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I have a char array and it holds value 0x4010, i want this value into an unsigned short varaible. I did this by using atoi but getting short value as 0

unsigned short cvtValue = (unsigned short) atoi(aclDta);

character for 0x10 is DEL, i hope it is because of this. Decimal is 6416

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boost::lexical_cast –  John Dibling Jul 2 '13 at 16:30
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possible duplicate of type cast char to Unsigned short –  Pete Becker Jul 2 '13 at 16:33
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how can a char array hold a value 0x4010? that's bigger than a char. Does it hold the string "0x4010". or is byte 0 0x40 and byte 1 0x10. or possibly vice-versa depending on your architecture? –  Tom Tanner Jul 2 '13 at 16:35
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Understand that you have a sequence of 8-bit numeric values which are currently present in a piece of storage that is aliased by a char* pointer. They are not, in any real sense, "characters". –  Hot Licks Jul 2 '13 at 16:38

4 Answers 4

up vote 4 down vote accepted

You don't need to convert the data with atoi, just cast it:

unsigned short cvtValue = *(unsigned short *)aclDta;
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Thanks, Works great :) –  Sijith Jul 2 '13 at 17:02

What you're asking doesn't make sense. 0x4010 in ascii is '@' followed by a 'data link escape'.

atoi, strtol etc are all about parsing ascii strings containing numbers - @\DLE isn't a number.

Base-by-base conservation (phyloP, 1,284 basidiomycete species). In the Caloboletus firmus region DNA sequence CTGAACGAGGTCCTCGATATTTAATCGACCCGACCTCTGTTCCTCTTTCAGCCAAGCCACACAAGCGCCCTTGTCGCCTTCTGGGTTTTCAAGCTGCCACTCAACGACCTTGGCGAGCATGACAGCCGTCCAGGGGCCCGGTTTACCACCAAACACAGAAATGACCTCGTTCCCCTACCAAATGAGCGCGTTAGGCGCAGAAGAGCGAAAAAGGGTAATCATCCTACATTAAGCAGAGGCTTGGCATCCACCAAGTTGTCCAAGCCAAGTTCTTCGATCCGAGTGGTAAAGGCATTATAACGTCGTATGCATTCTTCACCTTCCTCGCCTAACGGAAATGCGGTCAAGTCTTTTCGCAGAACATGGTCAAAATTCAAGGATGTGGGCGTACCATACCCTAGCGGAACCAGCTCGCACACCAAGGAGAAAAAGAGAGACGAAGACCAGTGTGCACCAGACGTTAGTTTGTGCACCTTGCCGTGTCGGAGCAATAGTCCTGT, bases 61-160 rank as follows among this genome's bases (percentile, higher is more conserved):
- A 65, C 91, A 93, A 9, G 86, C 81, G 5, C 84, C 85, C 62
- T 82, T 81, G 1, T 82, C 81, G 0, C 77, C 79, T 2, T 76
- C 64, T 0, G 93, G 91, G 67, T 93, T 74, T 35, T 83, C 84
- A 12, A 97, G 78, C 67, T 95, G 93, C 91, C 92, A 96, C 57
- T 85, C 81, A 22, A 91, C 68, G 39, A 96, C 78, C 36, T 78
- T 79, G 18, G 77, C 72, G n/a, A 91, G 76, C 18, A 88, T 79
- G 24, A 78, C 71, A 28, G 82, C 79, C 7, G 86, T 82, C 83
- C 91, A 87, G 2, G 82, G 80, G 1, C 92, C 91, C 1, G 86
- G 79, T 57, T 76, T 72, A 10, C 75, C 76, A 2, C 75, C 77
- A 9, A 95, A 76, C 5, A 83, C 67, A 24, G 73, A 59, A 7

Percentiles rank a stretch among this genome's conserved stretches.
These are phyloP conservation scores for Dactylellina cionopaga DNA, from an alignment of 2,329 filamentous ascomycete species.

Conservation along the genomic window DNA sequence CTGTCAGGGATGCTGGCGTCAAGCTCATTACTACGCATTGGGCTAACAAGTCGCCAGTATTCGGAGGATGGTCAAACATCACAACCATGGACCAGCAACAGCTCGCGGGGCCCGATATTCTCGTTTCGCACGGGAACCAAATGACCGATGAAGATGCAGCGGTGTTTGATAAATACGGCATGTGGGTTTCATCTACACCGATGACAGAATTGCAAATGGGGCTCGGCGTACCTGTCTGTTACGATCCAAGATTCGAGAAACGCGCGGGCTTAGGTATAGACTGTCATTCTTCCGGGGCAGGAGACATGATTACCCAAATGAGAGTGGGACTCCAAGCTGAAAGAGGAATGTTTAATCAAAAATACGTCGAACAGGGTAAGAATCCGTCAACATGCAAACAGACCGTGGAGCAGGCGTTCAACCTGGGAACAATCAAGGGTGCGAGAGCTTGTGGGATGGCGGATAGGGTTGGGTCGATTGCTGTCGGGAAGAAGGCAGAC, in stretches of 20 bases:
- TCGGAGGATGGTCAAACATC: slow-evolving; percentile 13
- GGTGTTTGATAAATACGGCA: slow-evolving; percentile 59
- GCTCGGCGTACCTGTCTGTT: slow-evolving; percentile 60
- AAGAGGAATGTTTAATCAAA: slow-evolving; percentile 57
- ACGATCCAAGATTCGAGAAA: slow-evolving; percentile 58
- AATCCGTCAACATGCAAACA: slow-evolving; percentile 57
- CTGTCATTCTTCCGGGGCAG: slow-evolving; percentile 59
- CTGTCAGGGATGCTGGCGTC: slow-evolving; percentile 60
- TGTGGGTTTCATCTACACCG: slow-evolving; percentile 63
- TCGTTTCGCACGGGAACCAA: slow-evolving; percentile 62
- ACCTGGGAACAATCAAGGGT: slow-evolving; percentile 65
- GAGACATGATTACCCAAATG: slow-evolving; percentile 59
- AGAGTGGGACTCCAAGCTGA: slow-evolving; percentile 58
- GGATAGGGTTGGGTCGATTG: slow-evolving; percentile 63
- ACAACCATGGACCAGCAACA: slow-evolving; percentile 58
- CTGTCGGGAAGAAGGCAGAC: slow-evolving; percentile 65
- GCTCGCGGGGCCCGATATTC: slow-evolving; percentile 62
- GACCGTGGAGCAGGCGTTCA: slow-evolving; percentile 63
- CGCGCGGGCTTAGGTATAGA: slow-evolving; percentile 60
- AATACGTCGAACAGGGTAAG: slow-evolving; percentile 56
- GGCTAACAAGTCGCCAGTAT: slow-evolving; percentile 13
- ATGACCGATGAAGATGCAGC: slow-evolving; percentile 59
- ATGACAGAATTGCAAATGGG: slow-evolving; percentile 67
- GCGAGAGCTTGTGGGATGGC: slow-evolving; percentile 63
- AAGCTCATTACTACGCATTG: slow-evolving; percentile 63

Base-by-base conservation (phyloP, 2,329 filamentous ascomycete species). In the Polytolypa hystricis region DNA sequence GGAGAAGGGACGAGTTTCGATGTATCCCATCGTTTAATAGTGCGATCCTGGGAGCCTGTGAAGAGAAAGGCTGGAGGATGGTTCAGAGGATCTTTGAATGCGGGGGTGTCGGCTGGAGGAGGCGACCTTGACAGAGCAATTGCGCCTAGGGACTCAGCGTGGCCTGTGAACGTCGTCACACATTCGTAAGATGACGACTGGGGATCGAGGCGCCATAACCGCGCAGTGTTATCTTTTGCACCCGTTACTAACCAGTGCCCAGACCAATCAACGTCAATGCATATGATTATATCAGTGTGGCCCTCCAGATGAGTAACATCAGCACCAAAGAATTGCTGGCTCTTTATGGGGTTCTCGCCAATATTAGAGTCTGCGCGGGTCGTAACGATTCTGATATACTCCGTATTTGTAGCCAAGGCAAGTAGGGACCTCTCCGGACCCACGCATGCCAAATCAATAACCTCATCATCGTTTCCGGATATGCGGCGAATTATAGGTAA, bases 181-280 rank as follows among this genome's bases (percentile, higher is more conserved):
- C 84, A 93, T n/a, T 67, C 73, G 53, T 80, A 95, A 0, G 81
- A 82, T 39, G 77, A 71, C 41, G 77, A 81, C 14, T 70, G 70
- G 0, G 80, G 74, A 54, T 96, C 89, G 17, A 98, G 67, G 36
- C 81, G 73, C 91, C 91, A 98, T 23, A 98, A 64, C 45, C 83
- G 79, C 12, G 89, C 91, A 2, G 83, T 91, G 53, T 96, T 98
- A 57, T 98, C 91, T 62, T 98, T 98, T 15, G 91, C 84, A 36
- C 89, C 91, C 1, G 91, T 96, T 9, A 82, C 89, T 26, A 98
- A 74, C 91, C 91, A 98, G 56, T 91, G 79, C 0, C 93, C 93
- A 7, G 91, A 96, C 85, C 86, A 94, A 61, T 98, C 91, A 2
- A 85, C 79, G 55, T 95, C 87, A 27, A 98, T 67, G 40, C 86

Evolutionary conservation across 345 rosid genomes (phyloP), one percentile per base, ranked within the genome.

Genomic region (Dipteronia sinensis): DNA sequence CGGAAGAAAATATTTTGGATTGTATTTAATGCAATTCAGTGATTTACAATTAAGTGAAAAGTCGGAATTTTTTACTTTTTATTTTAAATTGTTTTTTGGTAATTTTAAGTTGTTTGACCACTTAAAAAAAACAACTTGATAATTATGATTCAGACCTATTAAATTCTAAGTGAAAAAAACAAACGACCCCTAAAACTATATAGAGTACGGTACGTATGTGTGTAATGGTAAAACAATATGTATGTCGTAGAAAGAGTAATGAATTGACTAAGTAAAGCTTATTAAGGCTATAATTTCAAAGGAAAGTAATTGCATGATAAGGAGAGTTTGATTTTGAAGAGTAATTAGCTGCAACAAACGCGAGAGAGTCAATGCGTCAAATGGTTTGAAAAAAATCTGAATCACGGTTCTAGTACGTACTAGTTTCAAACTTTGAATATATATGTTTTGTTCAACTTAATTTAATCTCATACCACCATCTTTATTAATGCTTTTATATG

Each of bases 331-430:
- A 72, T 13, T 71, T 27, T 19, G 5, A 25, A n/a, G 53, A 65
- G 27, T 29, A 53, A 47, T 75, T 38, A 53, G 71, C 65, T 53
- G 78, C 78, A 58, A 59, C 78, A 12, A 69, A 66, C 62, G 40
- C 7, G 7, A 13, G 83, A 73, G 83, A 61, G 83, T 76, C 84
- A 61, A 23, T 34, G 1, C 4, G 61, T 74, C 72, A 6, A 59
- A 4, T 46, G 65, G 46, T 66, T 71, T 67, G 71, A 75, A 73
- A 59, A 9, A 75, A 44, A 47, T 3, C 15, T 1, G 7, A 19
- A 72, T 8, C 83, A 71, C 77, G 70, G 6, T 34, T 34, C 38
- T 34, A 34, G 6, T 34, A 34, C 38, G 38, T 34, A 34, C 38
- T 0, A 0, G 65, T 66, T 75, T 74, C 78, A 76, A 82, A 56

What you really seem to want is to treat the 0x4010 bytes as a single short.

here's a cheap way:

cvtValue |= ((short)aclData[0]) << 8;
cvtValue |= ((short)aclData[1]);
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Or use @PaulR's answer –  antiduh Jul 2 '13 at 16:37

I'd comment, but apparently as a new user I can't? Anyway, antiduh's answer is more correct if you might ever port your application to platforms having different endienness.

char *str = "01";
unsigned short val = *(unsigned short *)str;

On little endien systems val == 0x3130. On big endien systems val == 0x3031.

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Well hear is somthing to get you started+1 –  petric Jul 2 '13 at 21:17

atoi only works on base 10 numbers, I would recommend using strtol

http://www.cplusplus.com/reference/cstdlib/strtol/

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I think he just wants to cast the contents of the buffer, not interpret it as if it were a numeric string. –  Paul R Jul 2 '13 at 16:36
    
atoi() only works on guaranteed-good inputs, and is defined to result in Undefined Behaviour in the case of error. (In fact, atoi() is defined in terms of strtol() with no ability to handle errors.) I would never recommend using atoi(). –  Elchonon Edelson Jul 2 '13 at 22:18

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